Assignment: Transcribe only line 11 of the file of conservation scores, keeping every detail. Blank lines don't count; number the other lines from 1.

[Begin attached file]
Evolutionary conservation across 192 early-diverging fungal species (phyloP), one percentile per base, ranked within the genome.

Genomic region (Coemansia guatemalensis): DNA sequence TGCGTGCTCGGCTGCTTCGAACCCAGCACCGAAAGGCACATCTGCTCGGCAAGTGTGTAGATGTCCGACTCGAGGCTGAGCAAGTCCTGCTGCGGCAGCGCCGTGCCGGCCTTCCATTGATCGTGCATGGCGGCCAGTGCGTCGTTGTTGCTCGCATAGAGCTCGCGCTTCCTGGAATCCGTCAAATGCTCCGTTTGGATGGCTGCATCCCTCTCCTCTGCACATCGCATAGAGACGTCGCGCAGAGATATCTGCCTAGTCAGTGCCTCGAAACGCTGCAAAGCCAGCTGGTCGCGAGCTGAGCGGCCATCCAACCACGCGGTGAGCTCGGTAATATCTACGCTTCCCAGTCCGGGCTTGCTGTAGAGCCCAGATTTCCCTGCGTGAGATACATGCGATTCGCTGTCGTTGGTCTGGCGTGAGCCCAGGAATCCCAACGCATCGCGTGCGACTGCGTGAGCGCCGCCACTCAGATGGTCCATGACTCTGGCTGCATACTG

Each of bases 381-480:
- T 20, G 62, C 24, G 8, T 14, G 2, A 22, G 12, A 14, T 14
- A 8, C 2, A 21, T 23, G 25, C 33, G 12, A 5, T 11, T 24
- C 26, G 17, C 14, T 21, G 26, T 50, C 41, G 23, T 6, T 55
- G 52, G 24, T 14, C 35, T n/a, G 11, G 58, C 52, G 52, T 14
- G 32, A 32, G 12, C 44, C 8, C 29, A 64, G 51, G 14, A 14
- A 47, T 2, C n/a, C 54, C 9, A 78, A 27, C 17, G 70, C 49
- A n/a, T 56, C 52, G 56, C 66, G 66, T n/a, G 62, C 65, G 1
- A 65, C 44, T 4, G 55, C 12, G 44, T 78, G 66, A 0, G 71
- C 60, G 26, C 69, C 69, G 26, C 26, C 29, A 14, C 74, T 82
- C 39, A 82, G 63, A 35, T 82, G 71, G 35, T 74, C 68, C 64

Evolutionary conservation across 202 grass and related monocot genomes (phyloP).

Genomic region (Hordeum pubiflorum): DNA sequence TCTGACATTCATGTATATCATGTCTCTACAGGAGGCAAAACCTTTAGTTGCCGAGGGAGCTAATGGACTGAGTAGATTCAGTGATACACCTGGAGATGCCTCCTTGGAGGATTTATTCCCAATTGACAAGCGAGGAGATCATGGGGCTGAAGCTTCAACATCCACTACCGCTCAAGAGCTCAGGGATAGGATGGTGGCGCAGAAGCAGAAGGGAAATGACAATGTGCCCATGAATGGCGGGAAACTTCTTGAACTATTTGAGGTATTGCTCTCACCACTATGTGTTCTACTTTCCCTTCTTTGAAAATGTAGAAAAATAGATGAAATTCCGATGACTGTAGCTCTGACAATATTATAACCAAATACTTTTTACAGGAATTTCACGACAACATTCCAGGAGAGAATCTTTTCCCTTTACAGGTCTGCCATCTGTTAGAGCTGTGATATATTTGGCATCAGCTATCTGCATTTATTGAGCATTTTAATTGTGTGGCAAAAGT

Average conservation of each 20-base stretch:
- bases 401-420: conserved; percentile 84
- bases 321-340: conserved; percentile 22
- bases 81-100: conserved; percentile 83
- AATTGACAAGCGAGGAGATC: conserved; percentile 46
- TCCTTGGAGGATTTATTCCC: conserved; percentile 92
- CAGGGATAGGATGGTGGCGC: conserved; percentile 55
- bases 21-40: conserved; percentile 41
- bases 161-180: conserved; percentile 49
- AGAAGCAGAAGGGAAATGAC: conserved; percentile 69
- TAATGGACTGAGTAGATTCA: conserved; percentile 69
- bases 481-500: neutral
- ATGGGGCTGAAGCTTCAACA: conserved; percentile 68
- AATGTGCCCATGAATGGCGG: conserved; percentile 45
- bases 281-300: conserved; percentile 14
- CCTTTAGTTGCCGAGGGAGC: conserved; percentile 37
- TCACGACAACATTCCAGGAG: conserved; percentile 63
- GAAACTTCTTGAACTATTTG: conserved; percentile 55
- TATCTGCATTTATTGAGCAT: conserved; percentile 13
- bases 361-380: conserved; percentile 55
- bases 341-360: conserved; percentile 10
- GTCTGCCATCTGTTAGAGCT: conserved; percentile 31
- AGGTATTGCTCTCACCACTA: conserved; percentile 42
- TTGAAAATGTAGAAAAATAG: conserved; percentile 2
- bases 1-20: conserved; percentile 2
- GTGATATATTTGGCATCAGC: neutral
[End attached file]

- A 65, C 44, T 4, G 55, C 12, G 44, T 78, G 66, A 0, G 71